His article The Painter of Modern Life in particular was one of the earliest and most in-depth studies of the connection between fashion and modernity (modernity). 

Baudelaire believed that fashion was the secret to modernity and that it was impossible to represent contemporary people without an understanding of their clothing. 

According to Baudelaire, the reason why so many artists "clothe all their topics in the clothing of the past" is simply "laziness." In his essay, he said that the draperies by Rubens or Veronese "would in no way teach you how to show fabric of current manufacturing." Finally, the gesture and attitude of the modern woman give her outfit a life and a particular character that are not those of the woman of the past. 

"Furthermore, the cut of skirt and bodice is by no means identical. 

Baudelaire believed that beauty had two facets: the timeless and the transient.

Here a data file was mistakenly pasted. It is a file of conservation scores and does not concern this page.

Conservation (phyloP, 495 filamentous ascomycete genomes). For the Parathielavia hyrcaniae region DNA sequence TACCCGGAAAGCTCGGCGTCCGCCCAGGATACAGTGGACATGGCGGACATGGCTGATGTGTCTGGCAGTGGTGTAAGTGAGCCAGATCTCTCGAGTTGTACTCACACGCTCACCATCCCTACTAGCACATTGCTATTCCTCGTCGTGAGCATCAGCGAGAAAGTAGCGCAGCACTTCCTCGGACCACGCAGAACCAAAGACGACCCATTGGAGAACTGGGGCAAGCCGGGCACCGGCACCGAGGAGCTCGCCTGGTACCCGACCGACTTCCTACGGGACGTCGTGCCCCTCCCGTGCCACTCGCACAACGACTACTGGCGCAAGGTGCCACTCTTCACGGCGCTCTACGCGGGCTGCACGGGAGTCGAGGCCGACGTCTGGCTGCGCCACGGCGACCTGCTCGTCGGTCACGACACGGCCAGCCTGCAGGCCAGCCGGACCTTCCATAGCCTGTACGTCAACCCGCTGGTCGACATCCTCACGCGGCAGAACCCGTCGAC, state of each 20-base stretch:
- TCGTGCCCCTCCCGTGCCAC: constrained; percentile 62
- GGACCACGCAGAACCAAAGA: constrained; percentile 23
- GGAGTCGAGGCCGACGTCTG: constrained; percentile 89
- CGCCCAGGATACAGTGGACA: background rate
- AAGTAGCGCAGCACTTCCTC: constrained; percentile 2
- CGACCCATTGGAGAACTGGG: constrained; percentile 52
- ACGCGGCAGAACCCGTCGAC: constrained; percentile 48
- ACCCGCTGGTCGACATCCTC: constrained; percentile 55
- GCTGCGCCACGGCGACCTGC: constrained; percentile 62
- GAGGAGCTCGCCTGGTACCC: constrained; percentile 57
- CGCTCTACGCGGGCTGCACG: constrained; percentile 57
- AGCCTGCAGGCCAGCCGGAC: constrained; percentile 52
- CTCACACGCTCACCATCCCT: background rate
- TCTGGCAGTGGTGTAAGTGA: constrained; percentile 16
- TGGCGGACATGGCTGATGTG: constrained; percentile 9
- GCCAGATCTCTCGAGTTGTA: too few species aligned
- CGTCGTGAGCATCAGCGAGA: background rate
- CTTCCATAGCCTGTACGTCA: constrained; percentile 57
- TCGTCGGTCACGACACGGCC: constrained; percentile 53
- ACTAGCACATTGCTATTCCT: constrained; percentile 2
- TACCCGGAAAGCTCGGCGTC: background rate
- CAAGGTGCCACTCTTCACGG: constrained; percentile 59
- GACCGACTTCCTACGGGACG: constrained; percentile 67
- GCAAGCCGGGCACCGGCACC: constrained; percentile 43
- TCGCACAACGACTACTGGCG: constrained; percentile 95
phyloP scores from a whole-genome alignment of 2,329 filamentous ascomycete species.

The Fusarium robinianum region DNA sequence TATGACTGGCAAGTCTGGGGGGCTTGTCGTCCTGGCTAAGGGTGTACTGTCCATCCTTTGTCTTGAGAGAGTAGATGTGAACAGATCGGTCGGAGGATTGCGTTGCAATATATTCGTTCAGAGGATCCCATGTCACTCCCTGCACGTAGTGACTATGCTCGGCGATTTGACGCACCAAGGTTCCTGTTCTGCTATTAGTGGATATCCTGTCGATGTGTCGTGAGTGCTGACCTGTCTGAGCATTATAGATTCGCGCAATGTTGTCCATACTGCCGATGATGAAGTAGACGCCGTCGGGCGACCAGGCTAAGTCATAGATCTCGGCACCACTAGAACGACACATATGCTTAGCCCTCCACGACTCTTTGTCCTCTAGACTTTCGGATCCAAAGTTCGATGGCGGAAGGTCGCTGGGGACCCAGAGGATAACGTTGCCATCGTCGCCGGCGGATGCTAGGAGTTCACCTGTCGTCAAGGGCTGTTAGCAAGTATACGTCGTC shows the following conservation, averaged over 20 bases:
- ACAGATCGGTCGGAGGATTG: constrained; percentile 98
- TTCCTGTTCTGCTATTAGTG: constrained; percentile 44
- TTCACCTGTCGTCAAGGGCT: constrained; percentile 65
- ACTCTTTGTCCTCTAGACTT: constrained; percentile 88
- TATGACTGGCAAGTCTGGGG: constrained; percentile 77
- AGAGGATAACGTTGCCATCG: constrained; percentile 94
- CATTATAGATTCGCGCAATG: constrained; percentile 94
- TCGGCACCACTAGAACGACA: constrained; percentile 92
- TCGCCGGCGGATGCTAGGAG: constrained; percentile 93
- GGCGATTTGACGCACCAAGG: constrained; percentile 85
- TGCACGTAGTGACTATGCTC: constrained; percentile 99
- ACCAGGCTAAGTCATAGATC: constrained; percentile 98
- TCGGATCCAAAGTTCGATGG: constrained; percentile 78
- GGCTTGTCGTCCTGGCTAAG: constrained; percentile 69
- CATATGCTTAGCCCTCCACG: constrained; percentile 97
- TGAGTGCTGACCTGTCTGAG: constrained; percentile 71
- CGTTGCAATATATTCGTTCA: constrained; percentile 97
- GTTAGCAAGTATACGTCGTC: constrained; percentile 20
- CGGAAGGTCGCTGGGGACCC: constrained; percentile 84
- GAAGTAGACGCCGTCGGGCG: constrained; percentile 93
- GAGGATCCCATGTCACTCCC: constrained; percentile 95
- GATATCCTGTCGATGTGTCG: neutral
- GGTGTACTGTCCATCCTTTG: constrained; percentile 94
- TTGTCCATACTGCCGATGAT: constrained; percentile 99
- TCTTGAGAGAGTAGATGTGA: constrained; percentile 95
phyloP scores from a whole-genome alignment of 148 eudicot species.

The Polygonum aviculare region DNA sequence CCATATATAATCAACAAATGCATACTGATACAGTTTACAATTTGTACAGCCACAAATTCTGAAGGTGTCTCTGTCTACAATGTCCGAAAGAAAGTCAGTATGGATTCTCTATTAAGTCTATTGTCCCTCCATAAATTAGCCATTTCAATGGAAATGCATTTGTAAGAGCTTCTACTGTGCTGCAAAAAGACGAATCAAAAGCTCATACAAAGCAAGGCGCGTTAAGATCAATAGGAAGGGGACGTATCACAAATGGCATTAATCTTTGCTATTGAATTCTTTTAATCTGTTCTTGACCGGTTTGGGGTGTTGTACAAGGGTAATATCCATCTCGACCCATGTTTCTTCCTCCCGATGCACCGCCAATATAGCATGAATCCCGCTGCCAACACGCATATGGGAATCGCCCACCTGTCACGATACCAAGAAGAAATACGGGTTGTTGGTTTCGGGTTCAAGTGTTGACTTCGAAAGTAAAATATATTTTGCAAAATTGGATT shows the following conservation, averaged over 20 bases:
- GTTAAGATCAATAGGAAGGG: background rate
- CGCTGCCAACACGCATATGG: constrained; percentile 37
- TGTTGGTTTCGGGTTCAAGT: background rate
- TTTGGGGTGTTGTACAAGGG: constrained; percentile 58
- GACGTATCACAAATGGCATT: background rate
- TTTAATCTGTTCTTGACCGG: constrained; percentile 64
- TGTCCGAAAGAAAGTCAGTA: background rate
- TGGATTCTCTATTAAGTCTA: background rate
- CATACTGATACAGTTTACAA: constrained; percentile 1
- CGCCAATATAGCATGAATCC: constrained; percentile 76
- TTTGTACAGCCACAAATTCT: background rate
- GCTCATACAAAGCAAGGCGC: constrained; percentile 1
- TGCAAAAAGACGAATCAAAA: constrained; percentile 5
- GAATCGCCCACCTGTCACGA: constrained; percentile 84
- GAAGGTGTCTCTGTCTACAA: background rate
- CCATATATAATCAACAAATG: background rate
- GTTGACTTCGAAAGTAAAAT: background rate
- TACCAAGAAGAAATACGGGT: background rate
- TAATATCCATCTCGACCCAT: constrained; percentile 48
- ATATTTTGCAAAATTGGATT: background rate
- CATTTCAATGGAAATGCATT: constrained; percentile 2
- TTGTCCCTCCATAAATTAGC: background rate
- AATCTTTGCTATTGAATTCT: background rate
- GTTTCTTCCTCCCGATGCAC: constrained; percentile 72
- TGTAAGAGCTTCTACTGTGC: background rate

Fashion was a sign of modernity since it was so transient, always evolving into something new. 

The ability to "distill the eternal from the fleeting" was essential for the modern artist, whether they were painters or poets. 

What poet would dare to express the pleasure brought on by the presence of a great beauty by separating the lady from her garment, as Baudelaire put it? 

Baudelaire went far beyond other dandies and authors of his day, including George ("Beau") Brummell, Jules Barbey d'Aurevilly, and Théophile Gautier, as a fashion theorist. 

He influenced modernist thinkers like Walter Benjamin and Georg Simmel as well as poets like Stéphane Mallarmé. 

In fact, Baudelaire's contribution to the current study of fashion is so fundamental that it is almost impossible to conceive.

~ Jai Krishna Ponnappan

Find Jai on Twitter | LinkedIn | Instagram

See also:

Benjamin, Walter; Brummell, George (Beau); Dandyism; Fashion, Theories of; Little Black Dress; Mallarmé, Stéphane; Simmel, Georg; Wilde, Oscar.

References And Further Reading:

Baudelaire, Charles. The Painter of Modern Life and Other Essays. Edited and translated by Jonathan Mayne. London: Phaidon Press Ltd., 1964.

Lehmann, Ulrich. Tigersprung: Fashion in Modernity. Cambridge, Mass.: MIT Press, 2000.

Moers, Ellen. The Dandy: Brummell to Beerbohm. London: Secker and Warburg, 1960.

Steele, Valerie. Paris Fashion: A Cultural History. 2nd ed. New Haven, Conn.: Berg, 1999.